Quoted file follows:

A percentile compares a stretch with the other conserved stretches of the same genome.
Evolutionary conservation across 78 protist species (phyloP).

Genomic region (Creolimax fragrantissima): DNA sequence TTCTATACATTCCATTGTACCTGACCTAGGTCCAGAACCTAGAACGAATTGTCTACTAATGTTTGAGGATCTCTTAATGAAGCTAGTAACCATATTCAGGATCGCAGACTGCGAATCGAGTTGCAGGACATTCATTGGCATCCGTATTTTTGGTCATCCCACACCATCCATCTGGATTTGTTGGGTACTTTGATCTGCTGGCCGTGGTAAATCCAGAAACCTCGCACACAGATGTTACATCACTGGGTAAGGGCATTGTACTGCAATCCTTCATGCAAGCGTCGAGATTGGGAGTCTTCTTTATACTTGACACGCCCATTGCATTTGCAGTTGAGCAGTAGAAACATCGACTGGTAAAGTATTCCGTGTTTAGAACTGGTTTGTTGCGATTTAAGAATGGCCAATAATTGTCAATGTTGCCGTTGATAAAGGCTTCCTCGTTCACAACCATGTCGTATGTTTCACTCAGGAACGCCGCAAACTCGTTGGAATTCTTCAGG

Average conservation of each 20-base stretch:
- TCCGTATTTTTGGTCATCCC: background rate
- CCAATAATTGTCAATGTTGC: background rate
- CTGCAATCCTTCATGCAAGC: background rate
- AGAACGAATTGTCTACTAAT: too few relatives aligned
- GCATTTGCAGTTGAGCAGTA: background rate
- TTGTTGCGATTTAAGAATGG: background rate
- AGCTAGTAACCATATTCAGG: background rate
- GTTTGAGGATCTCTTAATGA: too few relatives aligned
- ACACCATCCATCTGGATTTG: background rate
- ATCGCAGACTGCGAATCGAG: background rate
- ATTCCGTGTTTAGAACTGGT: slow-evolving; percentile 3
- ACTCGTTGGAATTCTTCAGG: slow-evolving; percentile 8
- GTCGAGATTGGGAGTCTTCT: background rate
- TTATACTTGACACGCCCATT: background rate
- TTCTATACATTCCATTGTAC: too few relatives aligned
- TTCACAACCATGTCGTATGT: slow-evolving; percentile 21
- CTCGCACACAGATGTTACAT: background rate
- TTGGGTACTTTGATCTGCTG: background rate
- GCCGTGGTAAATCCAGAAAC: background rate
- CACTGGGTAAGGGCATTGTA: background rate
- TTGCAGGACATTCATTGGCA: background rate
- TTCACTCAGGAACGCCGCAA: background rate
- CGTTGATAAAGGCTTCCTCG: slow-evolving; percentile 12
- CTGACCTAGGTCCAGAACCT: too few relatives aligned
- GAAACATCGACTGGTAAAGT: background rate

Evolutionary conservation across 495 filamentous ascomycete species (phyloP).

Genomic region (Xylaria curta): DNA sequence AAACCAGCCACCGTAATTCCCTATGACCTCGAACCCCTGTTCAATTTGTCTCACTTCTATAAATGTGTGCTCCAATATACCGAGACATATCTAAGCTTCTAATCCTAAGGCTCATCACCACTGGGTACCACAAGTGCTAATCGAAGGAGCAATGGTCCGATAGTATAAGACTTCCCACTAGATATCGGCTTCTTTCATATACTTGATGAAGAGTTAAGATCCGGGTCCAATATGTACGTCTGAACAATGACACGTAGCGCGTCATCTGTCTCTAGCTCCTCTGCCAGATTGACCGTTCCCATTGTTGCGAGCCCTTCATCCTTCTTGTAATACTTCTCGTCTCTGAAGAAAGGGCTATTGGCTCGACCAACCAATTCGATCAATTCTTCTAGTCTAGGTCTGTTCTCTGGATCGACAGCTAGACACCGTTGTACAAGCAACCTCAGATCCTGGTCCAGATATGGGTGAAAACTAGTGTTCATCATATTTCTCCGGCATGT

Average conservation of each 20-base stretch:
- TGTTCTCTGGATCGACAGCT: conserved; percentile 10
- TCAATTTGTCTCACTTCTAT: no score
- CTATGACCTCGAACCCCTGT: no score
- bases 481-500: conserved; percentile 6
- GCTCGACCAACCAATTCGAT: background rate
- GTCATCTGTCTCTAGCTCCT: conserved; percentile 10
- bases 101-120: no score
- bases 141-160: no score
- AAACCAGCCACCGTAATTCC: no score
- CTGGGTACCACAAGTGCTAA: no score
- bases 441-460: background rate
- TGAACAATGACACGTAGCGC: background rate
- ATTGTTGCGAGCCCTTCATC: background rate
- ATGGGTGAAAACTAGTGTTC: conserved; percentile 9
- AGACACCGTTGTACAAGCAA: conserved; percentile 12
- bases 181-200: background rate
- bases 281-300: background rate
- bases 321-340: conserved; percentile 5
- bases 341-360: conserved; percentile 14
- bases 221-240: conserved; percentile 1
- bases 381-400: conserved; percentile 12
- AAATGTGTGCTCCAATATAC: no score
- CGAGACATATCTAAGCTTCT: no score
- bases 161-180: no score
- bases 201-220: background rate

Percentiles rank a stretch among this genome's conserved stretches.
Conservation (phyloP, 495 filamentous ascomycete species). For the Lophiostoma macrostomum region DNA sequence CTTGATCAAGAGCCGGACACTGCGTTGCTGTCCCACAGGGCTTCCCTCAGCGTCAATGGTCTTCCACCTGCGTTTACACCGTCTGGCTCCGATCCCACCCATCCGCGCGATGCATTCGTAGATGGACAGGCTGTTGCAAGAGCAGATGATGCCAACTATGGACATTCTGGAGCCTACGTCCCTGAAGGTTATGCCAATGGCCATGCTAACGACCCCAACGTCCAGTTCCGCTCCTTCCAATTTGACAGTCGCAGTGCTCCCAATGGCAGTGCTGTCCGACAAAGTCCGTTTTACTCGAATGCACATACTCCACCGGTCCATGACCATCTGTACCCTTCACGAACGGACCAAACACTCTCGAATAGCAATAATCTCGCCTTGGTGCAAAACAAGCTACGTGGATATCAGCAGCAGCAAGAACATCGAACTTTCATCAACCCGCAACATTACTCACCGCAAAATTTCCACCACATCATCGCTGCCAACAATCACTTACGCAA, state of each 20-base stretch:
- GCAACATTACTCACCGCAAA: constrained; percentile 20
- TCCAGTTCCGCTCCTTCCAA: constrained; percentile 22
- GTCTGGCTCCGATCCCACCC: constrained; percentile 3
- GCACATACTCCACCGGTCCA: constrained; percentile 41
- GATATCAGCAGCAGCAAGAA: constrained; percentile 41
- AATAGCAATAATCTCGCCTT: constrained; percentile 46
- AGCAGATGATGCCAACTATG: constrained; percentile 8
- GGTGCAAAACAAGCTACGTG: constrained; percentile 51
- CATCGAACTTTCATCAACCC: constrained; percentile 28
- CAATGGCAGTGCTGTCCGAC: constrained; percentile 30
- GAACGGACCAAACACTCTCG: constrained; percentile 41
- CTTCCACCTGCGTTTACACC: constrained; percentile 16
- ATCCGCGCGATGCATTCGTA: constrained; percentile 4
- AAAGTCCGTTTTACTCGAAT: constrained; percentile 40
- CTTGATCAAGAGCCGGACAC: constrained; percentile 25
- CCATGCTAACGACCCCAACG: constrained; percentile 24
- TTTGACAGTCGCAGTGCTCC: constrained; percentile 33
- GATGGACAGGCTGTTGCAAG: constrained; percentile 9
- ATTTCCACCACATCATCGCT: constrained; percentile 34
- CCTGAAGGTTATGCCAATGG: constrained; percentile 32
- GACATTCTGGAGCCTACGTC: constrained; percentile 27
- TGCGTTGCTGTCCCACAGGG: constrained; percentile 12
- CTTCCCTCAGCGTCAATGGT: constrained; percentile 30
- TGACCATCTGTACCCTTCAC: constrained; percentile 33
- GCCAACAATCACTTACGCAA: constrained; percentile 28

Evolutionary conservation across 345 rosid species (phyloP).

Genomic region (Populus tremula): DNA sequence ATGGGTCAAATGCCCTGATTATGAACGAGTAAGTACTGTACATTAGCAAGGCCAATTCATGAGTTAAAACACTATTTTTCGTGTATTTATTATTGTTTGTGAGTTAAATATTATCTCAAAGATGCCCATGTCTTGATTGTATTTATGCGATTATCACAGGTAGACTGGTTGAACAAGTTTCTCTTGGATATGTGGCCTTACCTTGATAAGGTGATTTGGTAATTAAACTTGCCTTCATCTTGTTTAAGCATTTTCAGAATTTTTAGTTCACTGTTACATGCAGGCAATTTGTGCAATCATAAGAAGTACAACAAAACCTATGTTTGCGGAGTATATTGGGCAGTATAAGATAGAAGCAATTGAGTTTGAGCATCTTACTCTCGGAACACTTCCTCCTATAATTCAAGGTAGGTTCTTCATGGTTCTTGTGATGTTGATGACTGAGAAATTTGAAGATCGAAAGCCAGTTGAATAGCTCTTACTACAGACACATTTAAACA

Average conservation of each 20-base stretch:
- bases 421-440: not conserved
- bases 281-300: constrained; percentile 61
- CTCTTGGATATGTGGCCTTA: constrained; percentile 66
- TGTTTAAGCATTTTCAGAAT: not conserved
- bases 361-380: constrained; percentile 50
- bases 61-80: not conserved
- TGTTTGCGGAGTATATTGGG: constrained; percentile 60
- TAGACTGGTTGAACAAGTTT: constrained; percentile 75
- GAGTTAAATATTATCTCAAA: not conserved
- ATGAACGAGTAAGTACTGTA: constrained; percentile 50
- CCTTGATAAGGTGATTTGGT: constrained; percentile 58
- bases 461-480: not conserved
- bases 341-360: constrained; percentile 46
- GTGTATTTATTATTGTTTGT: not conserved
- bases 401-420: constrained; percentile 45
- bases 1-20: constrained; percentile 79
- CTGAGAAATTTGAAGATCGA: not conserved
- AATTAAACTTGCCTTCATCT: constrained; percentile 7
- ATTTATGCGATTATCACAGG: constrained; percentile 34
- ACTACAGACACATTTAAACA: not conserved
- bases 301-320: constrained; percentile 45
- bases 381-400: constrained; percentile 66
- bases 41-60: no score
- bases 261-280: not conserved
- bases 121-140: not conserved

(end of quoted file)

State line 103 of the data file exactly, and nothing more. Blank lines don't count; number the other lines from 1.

- bases 1-20: constrained; percentile 79